Certified seed may increase the cost of cover cropping, but the investment is often worthwhile. Uncertified seed is more likely to be variable in performance and to contain noxious weed seeds that may be a problem for years to come.
Cover crop species fit into 4 main categories: grasses, other non-legumes, legumes, and mixtures.
Grasses are generally selected when nitrogen contribution to the soil is not a priority. They tend to grow rapidly and thus are better at short-term weed suppression than are legumes, which establish slowly.
Winter Rye is a common winter cover crop, sown after cash crops are harvested in the fall. It is very hardy, adapted to a wide range of conditions, and seed is inexpensive. The latest-sown cover crop, it can be planted from late summer to mid-October in most areas. Rye produces a lot of biomass in the spring. This helps maintain soil organic matter levels, but rank growth can be difficult to incorporate. Partial incorporation may leave rye as a weed. Sow 2 bu/acre (112 lb).
Oats as a winter cover crop can protect the soil without requiring intensive management in the spring, because they are frost-killed. Shallow incorporation of residues may still be necessary before crop planting. Enough growth is needed before first frost to adequately protect the soil, so plant by late August, at a rate of about 100 lb/acre. Oat residues left on the soil surface may chemically suppress weed growth, in addition to acting as a physical barrier. Oats may also be used as a spring cover, usually in mixture with cool season legume(s) such as Canada field pea and/or hairy vetch.
Other small grains such winter wheat, barley, and triticale have been successfully used as winter and early spring cover crops. Some growers find them easier to incorporate than winter rye because they are less vigorous. All the small grains provide good rotation crops with vegetable since they tend not to be hosts of vegetable diseases. In addition, mature grain, can be combined off for a cash crop and the straw and stubble are an excellent soil conditioner.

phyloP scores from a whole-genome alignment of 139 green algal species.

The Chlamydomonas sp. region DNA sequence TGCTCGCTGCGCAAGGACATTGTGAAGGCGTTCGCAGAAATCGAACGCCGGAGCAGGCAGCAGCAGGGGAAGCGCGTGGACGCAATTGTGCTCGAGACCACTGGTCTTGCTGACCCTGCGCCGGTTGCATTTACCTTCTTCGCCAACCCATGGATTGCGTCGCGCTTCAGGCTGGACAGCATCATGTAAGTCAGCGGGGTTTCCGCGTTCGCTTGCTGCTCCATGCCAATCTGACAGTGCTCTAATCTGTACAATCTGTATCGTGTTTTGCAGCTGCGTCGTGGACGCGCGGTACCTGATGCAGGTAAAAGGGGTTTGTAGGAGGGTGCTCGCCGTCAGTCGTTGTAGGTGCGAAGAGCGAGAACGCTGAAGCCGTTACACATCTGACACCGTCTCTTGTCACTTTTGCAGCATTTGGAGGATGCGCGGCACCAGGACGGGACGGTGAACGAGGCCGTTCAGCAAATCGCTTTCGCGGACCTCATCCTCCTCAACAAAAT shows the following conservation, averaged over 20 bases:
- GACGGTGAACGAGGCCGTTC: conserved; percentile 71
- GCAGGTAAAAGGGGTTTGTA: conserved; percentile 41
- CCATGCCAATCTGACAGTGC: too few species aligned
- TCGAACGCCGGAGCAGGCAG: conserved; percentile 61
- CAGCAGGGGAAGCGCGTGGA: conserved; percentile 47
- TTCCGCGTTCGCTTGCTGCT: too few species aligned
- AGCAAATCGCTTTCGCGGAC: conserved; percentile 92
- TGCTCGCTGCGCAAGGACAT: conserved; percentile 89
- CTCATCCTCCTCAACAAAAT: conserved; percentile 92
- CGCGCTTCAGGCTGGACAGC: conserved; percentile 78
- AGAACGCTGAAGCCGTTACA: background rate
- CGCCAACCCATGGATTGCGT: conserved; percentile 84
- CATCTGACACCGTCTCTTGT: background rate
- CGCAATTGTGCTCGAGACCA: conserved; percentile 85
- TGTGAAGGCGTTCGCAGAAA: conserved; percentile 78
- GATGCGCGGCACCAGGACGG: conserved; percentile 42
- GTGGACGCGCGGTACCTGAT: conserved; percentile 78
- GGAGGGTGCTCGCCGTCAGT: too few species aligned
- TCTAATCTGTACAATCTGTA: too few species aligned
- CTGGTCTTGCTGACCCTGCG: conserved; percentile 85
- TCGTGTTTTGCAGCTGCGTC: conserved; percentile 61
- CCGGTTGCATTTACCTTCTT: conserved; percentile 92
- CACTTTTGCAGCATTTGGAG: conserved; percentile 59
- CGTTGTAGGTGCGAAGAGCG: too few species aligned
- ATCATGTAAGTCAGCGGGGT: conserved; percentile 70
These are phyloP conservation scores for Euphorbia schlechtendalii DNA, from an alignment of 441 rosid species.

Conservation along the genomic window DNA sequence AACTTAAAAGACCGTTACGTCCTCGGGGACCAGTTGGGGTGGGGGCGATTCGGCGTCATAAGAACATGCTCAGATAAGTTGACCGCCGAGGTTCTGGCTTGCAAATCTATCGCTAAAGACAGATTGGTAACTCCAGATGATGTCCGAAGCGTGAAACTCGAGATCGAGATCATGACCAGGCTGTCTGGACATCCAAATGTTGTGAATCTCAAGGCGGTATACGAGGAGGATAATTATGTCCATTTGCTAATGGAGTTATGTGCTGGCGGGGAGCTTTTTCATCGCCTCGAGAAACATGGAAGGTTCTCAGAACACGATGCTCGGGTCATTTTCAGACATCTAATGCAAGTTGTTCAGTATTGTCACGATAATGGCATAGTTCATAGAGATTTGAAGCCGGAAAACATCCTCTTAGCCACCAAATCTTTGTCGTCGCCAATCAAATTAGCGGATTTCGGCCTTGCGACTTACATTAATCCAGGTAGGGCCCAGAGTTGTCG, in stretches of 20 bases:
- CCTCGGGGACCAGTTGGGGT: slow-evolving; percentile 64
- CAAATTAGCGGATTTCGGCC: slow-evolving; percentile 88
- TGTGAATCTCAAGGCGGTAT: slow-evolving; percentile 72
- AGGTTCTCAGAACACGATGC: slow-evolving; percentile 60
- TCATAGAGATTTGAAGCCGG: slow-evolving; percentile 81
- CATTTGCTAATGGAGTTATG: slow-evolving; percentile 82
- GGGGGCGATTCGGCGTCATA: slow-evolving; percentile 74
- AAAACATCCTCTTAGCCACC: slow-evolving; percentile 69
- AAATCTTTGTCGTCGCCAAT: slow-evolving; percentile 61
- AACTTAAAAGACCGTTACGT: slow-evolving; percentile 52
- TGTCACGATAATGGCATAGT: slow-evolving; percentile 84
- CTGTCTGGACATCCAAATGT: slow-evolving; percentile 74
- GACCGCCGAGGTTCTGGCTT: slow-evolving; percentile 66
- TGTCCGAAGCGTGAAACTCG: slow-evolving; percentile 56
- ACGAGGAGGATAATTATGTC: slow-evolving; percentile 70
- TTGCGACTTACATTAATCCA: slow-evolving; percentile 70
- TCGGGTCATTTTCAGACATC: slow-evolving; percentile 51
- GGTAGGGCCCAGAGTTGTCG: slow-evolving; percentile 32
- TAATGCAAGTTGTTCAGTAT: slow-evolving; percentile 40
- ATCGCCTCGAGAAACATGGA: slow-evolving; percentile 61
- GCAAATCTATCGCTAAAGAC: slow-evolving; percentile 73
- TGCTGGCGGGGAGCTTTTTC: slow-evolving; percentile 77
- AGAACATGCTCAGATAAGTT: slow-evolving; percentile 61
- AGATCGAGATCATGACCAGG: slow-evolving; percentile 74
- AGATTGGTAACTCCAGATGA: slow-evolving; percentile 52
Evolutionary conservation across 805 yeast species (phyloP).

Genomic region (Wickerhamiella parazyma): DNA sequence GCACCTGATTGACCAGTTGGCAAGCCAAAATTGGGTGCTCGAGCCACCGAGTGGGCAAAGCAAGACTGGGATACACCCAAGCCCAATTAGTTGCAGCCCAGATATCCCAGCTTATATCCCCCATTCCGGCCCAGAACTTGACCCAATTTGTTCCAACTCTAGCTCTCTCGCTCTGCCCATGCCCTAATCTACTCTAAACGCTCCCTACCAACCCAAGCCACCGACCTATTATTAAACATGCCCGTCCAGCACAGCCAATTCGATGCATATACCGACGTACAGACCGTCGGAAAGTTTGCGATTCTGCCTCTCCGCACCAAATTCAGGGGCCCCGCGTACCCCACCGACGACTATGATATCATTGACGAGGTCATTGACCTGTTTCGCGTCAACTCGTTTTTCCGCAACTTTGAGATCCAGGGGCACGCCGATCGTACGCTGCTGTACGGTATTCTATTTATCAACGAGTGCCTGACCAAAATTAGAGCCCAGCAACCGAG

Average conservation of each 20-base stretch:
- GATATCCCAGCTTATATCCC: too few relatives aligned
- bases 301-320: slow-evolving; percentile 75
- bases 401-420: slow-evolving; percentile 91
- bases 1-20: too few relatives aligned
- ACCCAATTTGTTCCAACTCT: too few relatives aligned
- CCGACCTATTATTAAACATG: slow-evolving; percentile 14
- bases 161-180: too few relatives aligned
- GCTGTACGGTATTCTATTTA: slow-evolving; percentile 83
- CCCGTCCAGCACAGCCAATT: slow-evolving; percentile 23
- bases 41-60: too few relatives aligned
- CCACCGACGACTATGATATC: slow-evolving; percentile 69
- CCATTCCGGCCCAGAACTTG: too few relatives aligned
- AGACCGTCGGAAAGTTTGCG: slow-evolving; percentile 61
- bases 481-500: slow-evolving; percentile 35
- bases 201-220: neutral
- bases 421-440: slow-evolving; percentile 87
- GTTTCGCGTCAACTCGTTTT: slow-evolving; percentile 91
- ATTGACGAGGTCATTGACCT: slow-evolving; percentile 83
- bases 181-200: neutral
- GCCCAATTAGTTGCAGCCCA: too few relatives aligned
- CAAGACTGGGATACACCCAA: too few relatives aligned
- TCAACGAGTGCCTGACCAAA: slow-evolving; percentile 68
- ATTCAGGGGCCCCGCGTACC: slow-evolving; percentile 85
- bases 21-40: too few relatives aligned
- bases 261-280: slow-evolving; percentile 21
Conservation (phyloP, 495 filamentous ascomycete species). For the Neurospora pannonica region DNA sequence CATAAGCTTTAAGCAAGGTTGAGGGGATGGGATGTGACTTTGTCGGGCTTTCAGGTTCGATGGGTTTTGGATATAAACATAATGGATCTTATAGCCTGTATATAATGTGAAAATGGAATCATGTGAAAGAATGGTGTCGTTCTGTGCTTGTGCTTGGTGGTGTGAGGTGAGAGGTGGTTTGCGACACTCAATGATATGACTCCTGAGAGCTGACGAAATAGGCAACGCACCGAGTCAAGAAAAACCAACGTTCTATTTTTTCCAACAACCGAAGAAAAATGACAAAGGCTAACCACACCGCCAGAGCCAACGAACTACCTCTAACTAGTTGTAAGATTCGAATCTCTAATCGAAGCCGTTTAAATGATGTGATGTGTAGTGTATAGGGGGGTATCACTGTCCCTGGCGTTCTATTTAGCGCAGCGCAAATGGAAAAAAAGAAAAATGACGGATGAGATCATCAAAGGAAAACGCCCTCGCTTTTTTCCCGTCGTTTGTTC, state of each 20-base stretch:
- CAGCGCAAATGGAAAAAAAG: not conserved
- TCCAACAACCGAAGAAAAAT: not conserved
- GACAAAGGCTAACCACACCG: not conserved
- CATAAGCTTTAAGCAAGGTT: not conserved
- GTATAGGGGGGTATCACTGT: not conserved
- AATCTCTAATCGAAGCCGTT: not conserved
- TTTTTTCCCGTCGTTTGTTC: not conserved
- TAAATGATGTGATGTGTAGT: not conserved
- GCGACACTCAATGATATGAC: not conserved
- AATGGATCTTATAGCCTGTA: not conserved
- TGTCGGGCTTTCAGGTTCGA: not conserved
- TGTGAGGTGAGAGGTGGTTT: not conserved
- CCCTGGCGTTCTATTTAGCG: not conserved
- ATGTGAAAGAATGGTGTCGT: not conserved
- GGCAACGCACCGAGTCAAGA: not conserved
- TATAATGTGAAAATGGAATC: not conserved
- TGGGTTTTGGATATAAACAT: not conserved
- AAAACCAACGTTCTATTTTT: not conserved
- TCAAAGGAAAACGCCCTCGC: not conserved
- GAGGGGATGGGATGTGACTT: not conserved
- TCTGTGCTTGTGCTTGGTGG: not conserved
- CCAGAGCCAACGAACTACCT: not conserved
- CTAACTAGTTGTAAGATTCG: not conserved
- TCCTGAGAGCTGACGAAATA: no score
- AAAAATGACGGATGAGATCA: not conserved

Ryegrass is a cover crop that produces an extensive root system good at capturing left-over nitrogen late in the season after cash crops have been harvested. It is well-suited to undersowing, after last cultivation of a vigorous vegetable like sweet, squash, or many crucifers, in order to establish a winter cover prior to harvest. Annual, or Italian ryegrass is less expensive than perennial ryegrass, and is more likely to winter-kill; however, it may overwinter in milder areas, and perennial ryegrass may winter-kill in harsher zones. These crops form a dense sod that reduces erosion. Sow from mid-summer to September at 30 to 40 lb/acre.
Sudangrass and sorghum-Sudangrass are fast-growing, warm season crops that require good fertility and moisture to perform well. Under such conditions, their tall, rank growth provides excellent weed suppression. Such heavy growth can be difficult to cut and incorporate. Mid-season mowing allows for regrowth before the crop winter-kills. Sow from late spring to late summer at 30-40 lb/acre.
Japanese millet is also a warm season crops that puts on rapid growth if planted after early June. Not as tall or coarse as sorghum-Sudangrass, it can be easier to incorporate come fall or the following spring, when a heavy disking of the dead stalks can sometimes be sufficient to prepare a seed bed. Seeding rates of 30-40 lb/acre are suggested.